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I Think I've Broken Something

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“Jaskier!” That was the only warning he got before he felt himself being thrown through the air by aard, away from the charging beast. He collided with a tree, sending blinding pain through his chest as the wind was knocked out of him. He lay, stunned and gasping on the forest floor as he heard the sounds of fighting nearby.

He eventually managed to suck in a breath only to be met by more pain and an awful grinding in his ribs. They must have broken from the impact. His next breath was shallower to avoid the pain. He managed to get himself upright and away from the fight, only to collapse at the base of another tree while he waited for the witcher to defeat the monster.

He didn’t have to wait long. With a final shout, Geralt dealt the killing blow and the creature fell. He made his way over to where the bard sat. “I told you to wait with Roach,” he growled through gritted teeth.

“I know but how am I supposed to write about your heroic deeds if I never get to see you fight,” he said, somehow managing not to wince when his ribs ached with the simple act of speaking. He had already decided not to tell the wither he was hurt, not wanting to burden Geralt with his injuries. Injuries he wouldn’t have if he had just listened.

Geralt only grunted but did offer him a hand up. Jaskier took it and hauled himself to his feet, biting back a pained cry which came out as more of a whimper. “Are you hurt?” Geralt asked, eyes glancing over the bard to check for any obvious injuries.

“I’m fine. Just a bit winded from when I landed.” It wasn’t exactly a lie, but it was hardly the entire truth.

Seemingly satisfied that Jaskier wasn't hurt, Geralt began the short walk back to their small camp where they had left Roach, trusting that Jaskier would follow. The bard moved slower than usual, not trying to keep up with the fast pace the witcher set. He focused instead on taking shallow breaths and making sure he didn’t trip on any protruding root in his path.

Geralt was already preparing to go hunt something for their dinner when Jaskier arrived. “Can I trust you to stay put this time?”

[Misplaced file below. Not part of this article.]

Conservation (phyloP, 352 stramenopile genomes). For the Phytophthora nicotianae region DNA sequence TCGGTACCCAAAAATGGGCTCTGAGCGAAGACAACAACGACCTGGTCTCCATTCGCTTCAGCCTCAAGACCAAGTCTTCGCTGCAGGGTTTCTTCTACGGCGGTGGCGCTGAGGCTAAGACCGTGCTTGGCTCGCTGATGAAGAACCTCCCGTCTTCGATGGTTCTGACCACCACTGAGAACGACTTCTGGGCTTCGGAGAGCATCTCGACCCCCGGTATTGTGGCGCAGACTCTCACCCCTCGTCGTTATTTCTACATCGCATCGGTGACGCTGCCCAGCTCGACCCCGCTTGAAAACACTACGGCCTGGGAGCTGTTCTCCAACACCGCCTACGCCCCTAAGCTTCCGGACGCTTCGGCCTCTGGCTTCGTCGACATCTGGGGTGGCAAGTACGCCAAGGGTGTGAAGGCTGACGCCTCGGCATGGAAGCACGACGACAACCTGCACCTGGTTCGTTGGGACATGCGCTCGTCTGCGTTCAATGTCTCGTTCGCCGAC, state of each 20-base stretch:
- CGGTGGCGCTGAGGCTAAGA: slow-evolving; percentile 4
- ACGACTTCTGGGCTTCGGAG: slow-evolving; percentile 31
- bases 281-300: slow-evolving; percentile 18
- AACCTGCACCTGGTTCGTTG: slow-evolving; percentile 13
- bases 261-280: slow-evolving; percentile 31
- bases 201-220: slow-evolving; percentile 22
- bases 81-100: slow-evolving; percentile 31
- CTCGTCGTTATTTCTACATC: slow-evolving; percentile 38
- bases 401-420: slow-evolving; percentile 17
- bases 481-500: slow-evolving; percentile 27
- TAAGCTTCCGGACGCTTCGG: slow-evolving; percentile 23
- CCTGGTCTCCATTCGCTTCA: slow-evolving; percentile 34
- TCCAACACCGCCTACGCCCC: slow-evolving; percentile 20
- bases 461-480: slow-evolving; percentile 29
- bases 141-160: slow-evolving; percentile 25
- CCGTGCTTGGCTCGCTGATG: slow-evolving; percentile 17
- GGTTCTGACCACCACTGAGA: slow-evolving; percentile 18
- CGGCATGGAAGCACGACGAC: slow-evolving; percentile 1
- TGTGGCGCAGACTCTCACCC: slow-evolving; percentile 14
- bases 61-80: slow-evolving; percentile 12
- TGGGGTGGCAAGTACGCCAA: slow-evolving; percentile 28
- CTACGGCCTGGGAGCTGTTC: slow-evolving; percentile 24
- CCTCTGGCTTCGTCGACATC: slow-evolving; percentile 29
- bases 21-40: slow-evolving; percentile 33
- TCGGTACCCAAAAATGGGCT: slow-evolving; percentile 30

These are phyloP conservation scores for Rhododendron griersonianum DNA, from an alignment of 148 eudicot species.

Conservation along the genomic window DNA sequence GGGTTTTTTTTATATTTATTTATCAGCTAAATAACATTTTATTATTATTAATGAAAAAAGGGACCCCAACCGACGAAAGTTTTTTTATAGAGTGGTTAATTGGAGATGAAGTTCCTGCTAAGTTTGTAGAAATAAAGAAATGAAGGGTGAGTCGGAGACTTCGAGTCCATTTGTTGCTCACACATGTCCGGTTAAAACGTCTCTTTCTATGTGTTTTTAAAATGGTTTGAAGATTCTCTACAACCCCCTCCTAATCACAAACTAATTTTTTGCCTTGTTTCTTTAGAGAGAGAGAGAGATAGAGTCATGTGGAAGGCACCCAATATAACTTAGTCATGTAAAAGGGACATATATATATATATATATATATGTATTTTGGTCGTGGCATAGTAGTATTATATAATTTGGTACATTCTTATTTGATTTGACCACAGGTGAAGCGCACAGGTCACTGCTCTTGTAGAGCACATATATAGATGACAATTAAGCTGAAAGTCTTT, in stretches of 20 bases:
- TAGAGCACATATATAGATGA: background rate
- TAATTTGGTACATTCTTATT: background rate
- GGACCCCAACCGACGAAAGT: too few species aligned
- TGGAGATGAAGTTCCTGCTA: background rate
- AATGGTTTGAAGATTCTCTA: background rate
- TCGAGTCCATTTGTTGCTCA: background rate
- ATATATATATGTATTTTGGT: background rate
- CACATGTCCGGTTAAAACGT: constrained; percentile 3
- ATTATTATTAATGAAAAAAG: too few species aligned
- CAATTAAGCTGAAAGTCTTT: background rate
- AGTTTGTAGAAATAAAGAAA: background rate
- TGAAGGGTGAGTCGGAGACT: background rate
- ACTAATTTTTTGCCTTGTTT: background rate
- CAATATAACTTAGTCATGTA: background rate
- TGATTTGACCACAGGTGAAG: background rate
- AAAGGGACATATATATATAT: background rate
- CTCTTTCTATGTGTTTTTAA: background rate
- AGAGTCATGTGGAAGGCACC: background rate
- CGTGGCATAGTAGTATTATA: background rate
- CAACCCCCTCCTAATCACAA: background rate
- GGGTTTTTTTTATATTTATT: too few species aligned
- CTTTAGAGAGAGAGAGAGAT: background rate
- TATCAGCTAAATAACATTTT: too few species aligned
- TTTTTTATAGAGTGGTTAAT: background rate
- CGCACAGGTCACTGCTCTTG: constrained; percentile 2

“Don’t worry, I’m not going anywhere,” he said as he trudged over to his bedroll, thankfully already rolled out beside the remains of their fire from earlier.

It wasn’t long before Geralt disappeared and Jaskier was finally alone, save for Roach. He fully intended to take off his doublet and chemise to see how bad the damage was. He became stuck at the first hurdle when he couldn’t move his arms enough to get out of his doublet. Shifting too much caused agony to spike through his ribs, leaving him breathless. It seemed he would be stuck until his ribs healed enough to allow him to get changed. Fortunately, he often simply slept in the clothes he was wearing so Geralt shouldn’t find it suspicious later that he hadn’t changed.

Since he had nothing better to do, he picked up his lute and began playing a few songs, not really in the mood for composing anything new. He stiffly held his arms close to his body, limiting his usual range of motion which made playing a little difficult, but since he considered himself to be one of the best bards on the continent, he pushed through the pain in an effort to convince Geralt he really was fine when he returned.

The witcher wasn’t gone long before he returned with a deer. He was silent as he prepared the meat, setting some aside to turn into jerky to restock their supply for the coming days. Jaskier continued to idly play a few simple songs. If Geralt noticed he wasn’t singing along with any of them, he didn’t mention it. The rest of the night passed mostly in silence except for the occasional question or remark from Jaskier and a grunted response from Geralt.


Waking up was agony. Lying down the night before had been difficult, any movement causing his poor ribs to ache, making breathing difficult. Once lying on the hard ground, it had taken a long time for sleep to claim him. Now, after hours staying in the same position, he felt like moving was near impossible.

Of course, the witcher was already up and had packed away most of their belongings. “Get up, we’re leaving soon,” he said once he’d noticed the bard was awake.

“Good morning to you too,” Jaskier grumbled as he contemplated just staying there on the ground. There were still many monsters in this forest and, despite being in an immense amount of pain, he didn’t particularly enjoy the idea of being killed by one.

He took a moment to grit his teeth and prepare for the pain before rolling to his side and pushing himself upright. He couldn’t help the groan that escaped, hoping the witcher wouldn’t hear. Of course, with heightened senses, there was no way Geralt was going to miss it. “What’s wrong with you?”

“Just a little sore after you aarded me yesterday. It’s nothing, don’t worry yourself,” he said, shooting him a smile which hopefully hid his pain.

Geralt gave him a suspicious look but otherwise seemed to accept his explanation. After a moment, Jaskier managed to get himself to his feet. Just the simple task of standing had left him winded and aching. One arm reflexively wrapped around his chest as he tried to get his breathing under control. The urge to take a deep breath was strong but he knew it would only cause more pain, and then he would probably be forced to admit to Geralt that he was the one who broke his ribs.